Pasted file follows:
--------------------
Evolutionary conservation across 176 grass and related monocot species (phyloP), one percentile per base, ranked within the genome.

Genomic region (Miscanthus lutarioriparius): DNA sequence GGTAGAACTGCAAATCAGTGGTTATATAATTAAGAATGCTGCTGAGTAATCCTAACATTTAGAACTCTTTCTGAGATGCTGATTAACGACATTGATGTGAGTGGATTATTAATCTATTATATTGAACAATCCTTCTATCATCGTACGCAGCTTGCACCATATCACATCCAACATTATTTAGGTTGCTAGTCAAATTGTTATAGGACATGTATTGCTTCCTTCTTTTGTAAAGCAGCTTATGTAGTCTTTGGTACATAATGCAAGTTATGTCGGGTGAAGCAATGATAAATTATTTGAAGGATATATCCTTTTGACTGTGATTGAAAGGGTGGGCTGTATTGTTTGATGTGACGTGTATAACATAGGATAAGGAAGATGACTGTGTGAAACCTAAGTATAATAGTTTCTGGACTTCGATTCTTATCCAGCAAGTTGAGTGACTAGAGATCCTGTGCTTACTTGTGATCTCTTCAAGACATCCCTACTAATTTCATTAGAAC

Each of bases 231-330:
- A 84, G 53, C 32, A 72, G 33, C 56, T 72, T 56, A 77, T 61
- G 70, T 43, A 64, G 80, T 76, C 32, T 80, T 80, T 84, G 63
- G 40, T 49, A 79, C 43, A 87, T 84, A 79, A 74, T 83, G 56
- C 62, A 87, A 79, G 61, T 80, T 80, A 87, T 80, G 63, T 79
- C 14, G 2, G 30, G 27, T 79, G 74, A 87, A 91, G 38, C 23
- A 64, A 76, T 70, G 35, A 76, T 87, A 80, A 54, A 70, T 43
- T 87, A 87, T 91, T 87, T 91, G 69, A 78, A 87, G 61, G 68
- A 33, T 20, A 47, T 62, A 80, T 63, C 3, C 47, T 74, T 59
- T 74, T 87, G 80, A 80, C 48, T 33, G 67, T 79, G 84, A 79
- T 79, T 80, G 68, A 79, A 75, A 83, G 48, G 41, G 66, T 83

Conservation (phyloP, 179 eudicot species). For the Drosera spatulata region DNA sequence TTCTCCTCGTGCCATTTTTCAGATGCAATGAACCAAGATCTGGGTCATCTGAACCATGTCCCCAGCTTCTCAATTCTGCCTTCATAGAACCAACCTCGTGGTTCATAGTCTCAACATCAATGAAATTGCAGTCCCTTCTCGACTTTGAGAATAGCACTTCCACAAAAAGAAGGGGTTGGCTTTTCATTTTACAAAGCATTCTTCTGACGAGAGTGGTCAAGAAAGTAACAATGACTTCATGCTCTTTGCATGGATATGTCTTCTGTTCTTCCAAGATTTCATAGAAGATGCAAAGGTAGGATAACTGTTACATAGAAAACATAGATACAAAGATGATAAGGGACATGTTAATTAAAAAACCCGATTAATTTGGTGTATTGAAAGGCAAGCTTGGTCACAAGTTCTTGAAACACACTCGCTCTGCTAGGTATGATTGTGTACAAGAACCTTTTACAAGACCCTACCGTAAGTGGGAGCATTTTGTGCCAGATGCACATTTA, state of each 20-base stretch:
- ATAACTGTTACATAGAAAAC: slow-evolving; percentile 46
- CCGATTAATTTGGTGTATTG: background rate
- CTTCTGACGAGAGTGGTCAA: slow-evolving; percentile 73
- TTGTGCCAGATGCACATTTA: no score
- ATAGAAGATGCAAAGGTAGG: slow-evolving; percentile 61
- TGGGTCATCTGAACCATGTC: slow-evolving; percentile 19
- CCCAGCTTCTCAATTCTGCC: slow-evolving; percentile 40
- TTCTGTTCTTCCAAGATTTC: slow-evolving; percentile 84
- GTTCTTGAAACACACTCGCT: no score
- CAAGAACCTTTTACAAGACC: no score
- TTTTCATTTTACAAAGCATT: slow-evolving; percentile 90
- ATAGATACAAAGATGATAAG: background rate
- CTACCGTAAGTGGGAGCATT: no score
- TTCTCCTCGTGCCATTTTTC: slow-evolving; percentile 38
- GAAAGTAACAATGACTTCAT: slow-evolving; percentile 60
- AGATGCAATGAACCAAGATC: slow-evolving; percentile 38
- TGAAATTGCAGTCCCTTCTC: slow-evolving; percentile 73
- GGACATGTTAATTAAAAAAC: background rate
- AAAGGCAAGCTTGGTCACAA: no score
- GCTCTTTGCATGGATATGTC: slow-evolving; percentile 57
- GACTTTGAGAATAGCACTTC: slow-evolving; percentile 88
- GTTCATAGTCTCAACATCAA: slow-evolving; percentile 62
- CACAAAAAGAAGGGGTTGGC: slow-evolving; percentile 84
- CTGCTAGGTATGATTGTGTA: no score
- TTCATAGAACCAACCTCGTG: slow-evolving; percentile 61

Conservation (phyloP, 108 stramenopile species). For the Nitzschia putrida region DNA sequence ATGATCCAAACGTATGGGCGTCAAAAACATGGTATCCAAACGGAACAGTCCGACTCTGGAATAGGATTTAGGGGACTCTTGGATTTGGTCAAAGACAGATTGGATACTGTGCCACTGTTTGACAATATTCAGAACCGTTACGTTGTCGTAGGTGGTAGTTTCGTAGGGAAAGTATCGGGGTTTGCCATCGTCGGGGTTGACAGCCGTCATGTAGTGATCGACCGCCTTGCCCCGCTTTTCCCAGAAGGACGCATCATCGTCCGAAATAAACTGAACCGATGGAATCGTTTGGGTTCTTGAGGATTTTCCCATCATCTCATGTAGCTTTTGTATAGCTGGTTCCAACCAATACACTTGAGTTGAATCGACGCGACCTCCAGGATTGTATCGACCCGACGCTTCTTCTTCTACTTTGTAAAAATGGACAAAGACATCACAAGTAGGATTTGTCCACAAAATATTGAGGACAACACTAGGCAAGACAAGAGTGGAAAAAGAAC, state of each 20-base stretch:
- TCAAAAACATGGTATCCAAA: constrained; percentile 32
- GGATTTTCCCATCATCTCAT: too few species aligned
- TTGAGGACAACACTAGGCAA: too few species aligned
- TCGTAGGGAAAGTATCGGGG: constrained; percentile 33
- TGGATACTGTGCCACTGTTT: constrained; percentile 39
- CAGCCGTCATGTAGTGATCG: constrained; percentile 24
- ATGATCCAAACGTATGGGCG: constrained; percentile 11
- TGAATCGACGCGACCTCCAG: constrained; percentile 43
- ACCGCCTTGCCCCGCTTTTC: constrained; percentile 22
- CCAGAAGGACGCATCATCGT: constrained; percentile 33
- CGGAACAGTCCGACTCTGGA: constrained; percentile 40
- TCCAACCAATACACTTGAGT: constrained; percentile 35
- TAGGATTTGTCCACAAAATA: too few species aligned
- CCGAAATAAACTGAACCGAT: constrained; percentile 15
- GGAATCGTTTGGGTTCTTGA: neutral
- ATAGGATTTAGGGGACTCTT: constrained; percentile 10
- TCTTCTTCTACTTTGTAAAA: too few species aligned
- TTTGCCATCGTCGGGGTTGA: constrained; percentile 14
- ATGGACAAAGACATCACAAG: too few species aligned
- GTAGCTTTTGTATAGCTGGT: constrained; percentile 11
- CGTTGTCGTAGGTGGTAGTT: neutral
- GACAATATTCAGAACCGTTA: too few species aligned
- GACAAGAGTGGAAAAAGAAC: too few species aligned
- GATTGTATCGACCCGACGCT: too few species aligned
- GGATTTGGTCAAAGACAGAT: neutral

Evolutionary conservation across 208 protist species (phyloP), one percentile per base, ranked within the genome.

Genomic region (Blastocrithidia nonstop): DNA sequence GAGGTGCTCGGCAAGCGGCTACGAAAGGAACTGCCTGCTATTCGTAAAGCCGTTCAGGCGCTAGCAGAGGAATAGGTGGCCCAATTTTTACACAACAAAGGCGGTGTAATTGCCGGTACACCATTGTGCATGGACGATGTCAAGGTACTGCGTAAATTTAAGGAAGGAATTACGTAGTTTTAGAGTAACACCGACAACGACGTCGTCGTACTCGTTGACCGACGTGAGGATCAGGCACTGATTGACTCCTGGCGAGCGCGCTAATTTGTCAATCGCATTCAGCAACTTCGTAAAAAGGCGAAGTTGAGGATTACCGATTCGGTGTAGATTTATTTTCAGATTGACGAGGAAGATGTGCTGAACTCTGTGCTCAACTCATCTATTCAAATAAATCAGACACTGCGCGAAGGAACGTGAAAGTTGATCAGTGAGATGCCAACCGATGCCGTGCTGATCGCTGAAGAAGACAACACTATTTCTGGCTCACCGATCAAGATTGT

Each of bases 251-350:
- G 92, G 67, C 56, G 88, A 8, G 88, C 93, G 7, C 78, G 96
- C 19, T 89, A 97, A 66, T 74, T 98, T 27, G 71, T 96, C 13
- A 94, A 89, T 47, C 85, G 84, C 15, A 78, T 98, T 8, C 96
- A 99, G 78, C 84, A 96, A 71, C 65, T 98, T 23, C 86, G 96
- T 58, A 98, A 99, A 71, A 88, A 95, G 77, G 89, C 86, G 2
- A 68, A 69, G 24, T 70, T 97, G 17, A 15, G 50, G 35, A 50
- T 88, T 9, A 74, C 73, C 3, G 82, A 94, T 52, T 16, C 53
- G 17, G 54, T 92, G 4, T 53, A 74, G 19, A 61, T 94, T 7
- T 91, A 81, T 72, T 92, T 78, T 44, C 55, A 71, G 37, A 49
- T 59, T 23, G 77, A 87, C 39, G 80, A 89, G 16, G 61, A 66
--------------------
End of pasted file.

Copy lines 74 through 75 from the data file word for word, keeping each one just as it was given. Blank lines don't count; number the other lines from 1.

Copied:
- A 68, A 69, G 24, T 70, T 97, G 17, A 15, G 50, G 35, A 50
- T 88, T 9, A 74, C 73, C 3, G 82, A 94, T 52, T 16, C 53